The Defense Department is taking action to protect people, safeguard critical national security missions and capabilities and support the whole-of-government approach to confronting the spread of the coronavirus, or COVID-19, DoD spokesman Jonathan Rath Hoffman said Tuesday.
Combatant commanders have the authority to take measures to protect personnel from exposure to the virus, Hoffman said during a press briefing at the Pentagon. That may mean modifying, postponing or canceling some training, he said.
At the Pentagon, one of the world’s largest office buildings, Hoffman said educational materials are being distributed and good hygiene practices are being reinforced. The visitor entry process is under evaluation, he said, and people are practicing social distancing for meetings and briefings.
Across the force, three active-duty Service members, one each in South Korea, Europe and the U.S.; four family members, a government civilian and a contractor have so far been diagnosed with COVID-19, said Air Force Brig. Gen. Paul Friedrichs, the Joint Staff surgeon, during the briefing. “All are doing well at this point,” he said.
The department is taking these precautions because COVID-19 is a new virus and scientists are still learning about how easy it is to spread, Friedrichs said.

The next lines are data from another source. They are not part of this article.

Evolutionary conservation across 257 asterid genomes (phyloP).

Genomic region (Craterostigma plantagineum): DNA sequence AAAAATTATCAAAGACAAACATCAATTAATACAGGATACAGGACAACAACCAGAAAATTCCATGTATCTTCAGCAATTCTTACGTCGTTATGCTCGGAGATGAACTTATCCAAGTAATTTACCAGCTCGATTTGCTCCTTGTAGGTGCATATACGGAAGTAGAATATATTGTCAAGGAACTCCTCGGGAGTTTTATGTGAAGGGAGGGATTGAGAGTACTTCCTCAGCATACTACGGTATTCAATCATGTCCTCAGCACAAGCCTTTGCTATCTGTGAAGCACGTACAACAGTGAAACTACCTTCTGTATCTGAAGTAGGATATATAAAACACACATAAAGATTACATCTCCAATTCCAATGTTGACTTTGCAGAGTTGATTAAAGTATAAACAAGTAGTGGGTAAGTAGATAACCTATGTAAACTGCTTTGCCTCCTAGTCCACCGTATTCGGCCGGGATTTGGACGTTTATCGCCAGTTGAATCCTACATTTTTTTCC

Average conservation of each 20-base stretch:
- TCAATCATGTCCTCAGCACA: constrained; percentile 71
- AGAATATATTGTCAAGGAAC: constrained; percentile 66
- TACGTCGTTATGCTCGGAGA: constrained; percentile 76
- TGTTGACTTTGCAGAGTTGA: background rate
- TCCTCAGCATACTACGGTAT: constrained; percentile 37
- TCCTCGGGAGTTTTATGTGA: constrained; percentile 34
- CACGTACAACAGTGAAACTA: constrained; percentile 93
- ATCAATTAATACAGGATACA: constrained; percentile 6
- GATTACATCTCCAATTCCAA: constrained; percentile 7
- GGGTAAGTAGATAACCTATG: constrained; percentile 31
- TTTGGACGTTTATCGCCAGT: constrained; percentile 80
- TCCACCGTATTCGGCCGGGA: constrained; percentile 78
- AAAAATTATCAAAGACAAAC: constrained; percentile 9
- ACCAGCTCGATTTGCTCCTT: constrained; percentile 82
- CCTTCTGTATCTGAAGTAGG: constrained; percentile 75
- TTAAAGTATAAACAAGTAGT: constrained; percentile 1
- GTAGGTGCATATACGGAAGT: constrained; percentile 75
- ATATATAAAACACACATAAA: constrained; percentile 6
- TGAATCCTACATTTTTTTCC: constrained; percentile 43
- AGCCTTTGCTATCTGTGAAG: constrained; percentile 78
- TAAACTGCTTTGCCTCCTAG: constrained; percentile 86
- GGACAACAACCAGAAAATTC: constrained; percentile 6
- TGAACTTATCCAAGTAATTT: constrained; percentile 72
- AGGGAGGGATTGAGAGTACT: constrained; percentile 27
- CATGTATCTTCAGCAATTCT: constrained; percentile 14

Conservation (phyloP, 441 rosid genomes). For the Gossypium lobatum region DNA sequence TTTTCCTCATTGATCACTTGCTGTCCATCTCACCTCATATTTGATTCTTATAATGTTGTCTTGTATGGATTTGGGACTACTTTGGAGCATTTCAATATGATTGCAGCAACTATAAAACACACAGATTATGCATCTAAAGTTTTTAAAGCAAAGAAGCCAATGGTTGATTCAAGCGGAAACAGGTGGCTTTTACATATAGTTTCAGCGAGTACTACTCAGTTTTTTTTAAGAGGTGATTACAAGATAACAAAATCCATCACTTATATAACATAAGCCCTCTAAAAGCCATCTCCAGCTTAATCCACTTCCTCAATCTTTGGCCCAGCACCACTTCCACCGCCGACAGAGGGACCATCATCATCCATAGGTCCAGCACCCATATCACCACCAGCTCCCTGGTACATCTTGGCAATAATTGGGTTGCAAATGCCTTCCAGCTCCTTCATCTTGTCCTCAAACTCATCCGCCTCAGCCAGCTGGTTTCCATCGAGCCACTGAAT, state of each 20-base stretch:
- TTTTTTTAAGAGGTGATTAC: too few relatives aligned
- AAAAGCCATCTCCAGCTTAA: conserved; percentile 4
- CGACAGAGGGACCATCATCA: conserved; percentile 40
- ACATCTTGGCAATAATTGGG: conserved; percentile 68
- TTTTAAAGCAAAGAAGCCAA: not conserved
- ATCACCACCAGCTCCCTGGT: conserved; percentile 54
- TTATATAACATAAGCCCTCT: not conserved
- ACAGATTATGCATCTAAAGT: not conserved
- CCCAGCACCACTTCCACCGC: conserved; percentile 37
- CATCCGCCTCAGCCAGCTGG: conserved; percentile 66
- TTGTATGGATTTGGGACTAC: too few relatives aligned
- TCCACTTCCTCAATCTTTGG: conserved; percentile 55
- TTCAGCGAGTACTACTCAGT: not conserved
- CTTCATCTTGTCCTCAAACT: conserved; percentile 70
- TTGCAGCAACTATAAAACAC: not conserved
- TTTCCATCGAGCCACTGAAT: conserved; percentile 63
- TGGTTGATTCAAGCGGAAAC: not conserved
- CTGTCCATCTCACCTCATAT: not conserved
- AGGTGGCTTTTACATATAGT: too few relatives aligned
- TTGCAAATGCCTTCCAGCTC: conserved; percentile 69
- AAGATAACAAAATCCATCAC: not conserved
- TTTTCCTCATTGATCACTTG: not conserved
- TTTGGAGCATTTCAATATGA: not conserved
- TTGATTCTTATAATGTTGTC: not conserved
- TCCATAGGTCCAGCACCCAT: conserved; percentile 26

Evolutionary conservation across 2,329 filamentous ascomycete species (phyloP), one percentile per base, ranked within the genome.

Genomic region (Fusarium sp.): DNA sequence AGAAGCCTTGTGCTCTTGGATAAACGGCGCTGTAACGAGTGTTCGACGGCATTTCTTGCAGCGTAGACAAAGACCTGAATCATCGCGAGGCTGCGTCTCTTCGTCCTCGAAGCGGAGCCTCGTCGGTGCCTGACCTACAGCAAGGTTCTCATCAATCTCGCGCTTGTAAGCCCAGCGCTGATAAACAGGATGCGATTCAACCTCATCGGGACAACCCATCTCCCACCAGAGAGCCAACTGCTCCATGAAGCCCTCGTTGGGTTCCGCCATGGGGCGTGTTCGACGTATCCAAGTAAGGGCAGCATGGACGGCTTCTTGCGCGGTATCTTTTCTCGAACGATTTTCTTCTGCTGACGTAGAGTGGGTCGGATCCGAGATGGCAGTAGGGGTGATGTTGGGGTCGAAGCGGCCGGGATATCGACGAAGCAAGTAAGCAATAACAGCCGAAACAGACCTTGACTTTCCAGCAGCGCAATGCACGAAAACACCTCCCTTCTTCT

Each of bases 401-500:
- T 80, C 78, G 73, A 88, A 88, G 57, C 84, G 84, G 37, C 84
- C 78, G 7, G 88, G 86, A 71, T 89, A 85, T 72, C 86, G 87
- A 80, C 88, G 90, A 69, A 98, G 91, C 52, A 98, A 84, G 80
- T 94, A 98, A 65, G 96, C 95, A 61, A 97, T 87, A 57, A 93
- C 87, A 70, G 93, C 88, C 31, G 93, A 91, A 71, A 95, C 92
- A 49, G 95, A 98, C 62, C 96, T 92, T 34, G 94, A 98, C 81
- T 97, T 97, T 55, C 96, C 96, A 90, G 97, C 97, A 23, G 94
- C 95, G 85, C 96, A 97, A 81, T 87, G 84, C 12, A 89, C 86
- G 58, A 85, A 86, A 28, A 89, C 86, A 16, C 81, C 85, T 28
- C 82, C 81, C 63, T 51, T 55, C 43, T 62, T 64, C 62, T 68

All 13 of DoD’s clinical labs can run the necessary tests to determine whether a person has COVID-19, the general noted.
“The Department of Defense has had plans for dealing with disease outbreaks like this for years,” Friedrichs said, adding that each base has a coordinated plan with local authorities.
Friedrichs later told reporters that the No. 1 thing he’d like to know about COVID-19 is whether it’s seasonal. “Because if it is seasonal, then it will start to burn out in the next couple of months,” he said.
“And that buys us a little bit more time until the fall when it comes back. And that means that we have more time to work on medical countermeasures and vaccines, and all the other things that we have for the flu.”
Editor’s Note: Information regarding COVID-19 changes often. This article is the most recent Department of Defense news available to the Eagle at the time of publication. We encourage our readers to visit defense.gov often for the latest information on military efforts to combat COVID-19.